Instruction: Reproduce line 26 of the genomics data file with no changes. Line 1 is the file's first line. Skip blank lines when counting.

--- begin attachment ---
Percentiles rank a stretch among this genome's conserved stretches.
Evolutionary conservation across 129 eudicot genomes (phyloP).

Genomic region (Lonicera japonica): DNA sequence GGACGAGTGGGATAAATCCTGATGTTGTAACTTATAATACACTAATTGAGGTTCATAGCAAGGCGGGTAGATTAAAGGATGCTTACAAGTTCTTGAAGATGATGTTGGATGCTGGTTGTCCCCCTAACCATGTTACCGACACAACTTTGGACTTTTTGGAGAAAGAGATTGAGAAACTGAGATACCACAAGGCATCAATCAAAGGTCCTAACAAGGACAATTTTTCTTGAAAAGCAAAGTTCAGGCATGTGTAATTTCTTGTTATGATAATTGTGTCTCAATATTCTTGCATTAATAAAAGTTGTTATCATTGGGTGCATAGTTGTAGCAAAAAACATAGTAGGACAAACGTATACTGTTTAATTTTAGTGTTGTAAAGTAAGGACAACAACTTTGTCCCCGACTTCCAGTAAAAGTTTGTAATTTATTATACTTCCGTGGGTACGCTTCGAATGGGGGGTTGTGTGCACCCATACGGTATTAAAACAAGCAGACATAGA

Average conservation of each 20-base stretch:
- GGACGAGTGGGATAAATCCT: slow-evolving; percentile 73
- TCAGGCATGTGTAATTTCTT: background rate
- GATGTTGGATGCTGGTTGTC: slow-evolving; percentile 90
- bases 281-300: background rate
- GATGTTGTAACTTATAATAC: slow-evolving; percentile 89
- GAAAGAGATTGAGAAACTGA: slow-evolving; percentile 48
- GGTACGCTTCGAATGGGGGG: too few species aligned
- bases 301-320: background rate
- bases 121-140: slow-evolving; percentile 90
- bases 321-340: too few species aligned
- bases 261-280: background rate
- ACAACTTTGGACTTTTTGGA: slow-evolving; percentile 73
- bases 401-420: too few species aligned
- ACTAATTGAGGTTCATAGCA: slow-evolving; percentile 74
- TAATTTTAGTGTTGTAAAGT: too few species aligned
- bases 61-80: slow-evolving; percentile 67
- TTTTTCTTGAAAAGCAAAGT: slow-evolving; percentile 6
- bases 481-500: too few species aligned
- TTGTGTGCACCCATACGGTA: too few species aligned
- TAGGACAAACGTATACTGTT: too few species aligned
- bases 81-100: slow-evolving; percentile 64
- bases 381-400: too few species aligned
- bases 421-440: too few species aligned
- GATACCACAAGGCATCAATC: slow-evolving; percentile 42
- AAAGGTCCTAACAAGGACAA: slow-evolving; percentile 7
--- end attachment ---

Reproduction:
- bases 381-400: too few species aligned